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10 things to know now about the Downtown Chicago market

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From tenant amenities to buildings with big floor plates, and the Fulton Market frenzy. Here are the 10 things to know now about the Downtown Chicago office market.

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10 things to know now about the Downtown Chicago market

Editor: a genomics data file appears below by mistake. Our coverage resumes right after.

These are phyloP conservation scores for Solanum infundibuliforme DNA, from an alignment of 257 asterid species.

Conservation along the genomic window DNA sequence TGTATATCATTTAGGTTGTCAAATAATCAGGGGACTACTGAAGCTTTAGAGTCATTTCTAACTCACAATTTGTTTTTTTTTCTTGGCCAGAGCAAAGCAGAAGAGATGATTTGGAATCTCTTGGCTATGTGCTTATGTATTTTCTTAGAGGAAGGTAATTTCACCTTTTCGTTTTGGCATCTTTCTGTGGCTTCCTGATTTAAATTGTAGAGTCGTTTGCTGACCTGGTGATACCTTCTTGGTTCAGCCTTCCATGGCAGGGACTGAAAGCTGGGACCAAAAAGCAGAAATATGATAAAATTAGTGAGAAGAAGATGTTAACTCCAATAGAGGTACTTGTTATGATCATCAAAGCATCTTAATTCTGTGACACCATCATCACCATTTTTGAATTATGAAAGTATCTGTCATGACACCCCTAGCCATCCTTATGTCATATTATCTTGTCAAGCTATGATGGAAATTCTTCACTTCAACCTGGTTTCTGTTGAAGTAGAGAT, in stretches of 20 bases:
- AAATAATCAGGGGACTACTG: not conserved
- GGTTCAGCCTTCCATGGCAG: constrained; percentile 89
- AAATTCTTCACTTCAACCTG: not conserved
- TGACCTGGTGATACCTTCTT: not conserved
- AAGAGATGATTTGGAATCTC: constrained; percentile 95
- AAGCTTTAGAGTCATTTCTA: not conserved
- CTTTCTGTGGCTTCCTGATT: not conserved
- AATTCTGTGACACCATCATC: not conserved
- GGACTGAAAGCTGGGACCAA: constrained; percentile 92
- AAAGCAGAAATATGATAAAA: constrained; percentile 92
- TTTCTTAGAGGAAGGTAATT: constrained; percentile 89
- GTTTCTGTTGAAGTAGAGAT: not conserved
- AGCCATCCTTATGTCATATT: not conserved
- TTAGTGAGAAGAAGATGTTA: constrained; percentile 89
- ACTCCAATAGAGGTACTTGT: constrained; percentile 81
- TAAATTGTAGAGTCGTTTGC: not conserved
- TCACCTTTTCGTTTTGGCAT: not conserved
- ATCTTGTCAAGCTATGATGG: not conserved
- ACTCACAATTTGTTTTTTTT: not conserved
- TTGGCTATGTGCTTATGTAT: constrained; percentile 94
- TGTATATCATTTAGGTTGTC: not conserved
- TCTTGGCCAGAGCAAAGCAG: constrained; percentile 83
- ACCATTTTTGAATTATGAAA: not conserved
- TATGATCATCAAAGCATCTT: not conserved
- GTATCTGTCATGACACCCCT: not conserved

1. 1. tenthings to know now about the downtown Chicago market 1. Tenant amenities pay off Over 25 million square feet of downtown Chicago office buildings have been renovated since 2011. Recently completed renovations prove that companies are willing to relocate to amenity-rich buildings to cultivate a productive environment and attract future workers. At 200 W. Jackson, a stunning four-season hospitality lounge dubbed “The Notch” is in what was once a Class C office building. And, Nielsen just signed a 215,000-square-foot lease, relocating its suburban operations later this year. 2. PMD zoning emerging submarkets The case is currently under review by the City of Chicago to reverse the PMD zoning to DX-5 mixed-use on Goose Island and the Clybourn Corridor. While the decision remains uncertain, Sterling Bay purchased another two riverside properties just north of the Home Depot on North Avenue earlier this year. The 2.2-acre parcel adds to their existing portfolio, which includes the massive 28-acre site of the former A. Finkl & Sons property. They aren’t the only developer, either. R2 Companies has several planned projects on Goose Island, including a new high-tech multi-office complex on N. Branch Street. If the City should decide to reverse the PMD zoning regulation, we could be looking at two of Chicago’s newest emerging submarkets. 3. The great corporate migration The past four months saw the announcement of two headquarter relocation plans and one suburban migration. Hickory Farms relocated its headquarters to Downtown Chicago from Ohio, following the footsteps of EXP, relocating from a Toronto, Canada suburb. Nielsen is also consolidating suburban operations to downtown into 215,000 square feet at 200 W. Jackson. All were announced in early 2017, leaving many to wonder what other companies will soon follow suit. 4. Elevating old office building game Renovations are underway at some of Chicago’s dated office buildings to make them competitive again. One N. Dearborn, 123 N. Wacker and Two N. LaSalle are creating new tenant experiences through building modernization and amenity-rich offerings. Perhaps the most ambitious and expensive repositioning is the redevelopment of Willis Tower—the $500-million renovation aims to transform the iconic 43-year-old tower into the Loop’s next great destination. 5. Development update All office projects under construction cluster in the west. Two Class A office towers are underway in the West Loop, and further south is the massive renovation of the Old Post Office. Fulton Market has five office projects underway, including the new McDonald’s global headquarters. Another Sterling Bay office project, 210 N. Carpenter, broke ground on March 31, adding 224,200 square feet by late 2018. It also happens to be Fulton Market’s first spec. building. As the saying goes, “If you build it, they will come.” 6. Tech leasing ticks up New entrants and home-grown tech have even more to offer to the office market. Reaching a rapid growth stage in January, Outcome Health inked a 385,000-square-foot lease at 515 N. State. Plus, recent expansion leases from HomeChef (29,000 s.f. at the Wrigley Building) and SpotHero (28,000 s.f. at The National) show the strength of Chicago’s tech scene. Not all of the recent tech leasing is organic; new entrants are also choosing to establish a presence here. Both Glassdoor and Climate Corporation are moving into Fulton West for a combined 75,000 square feet this summer. 7. Fulton Market frenzy Within the past year, McDonald’s announced plans to build its new 600,000-square-foot global headquarters. Glassdoor, Dyson and Climate Corporation will open offices this summer at Fulton West, about three blocks west of Google. Average gross asking rents for office space range between $30 for Class B office lofts to $43 per square foot for new construction. Recently announced, 210 N. Carpenter will add 224,500 square feet of Class A office by late 2018. Two to three other similar projects are likely to break ground this year. All eyes are on this trendy area. 8. Buildings with big floorplates Big floor plates have become Chicago’s most desirable office space. Buildings with 60,000- to 100,000-square-foot floor plates now have an average occupancy of 94.0 percent, with gross asking rents fetching as high as $45.00 per square foot. Compared to 2012, rents have ballooned by 64.0 percent—triple the rent growth of the balance of the CBD market. Owners can send thank you notes to tech companies. 9. Sublease market status Many oversubscribed tenants have started shedding excess space, and real estate- conscious tenants are gravitating toward this second-generation space. Demand will continue to trend up as firms look to limit capital exposure, become more efficient and focus on profitability. Through the first quarter, there were 1547 sublease spaces totaling 3.5 million available square feet—slightly up from the 154 spaces totaling 3.4 million square feet at year-end 2016, but below the market peak of 191 subleases totaling 3.7 m.s.f. in Q4 2015. 10. Influx of educated millennial talent As the number one city in which educated millennials are choosing to move downtown over the suburbs, Chicago has seen a 15.3-percent growth of educated millennials in its downtown core in the past five years. The influx of millennials has altered the demographics of the city, as 79.0 percent of Chicagoans living downtown now have a bachelor’s degree or higher. Chicago is a competitive option to attract and retain this crop of top talent when compared to its expensive coastal peers, San Francisco and New York. ©2017 Jones Lang LaSalle IP, Inc. All rights reserved.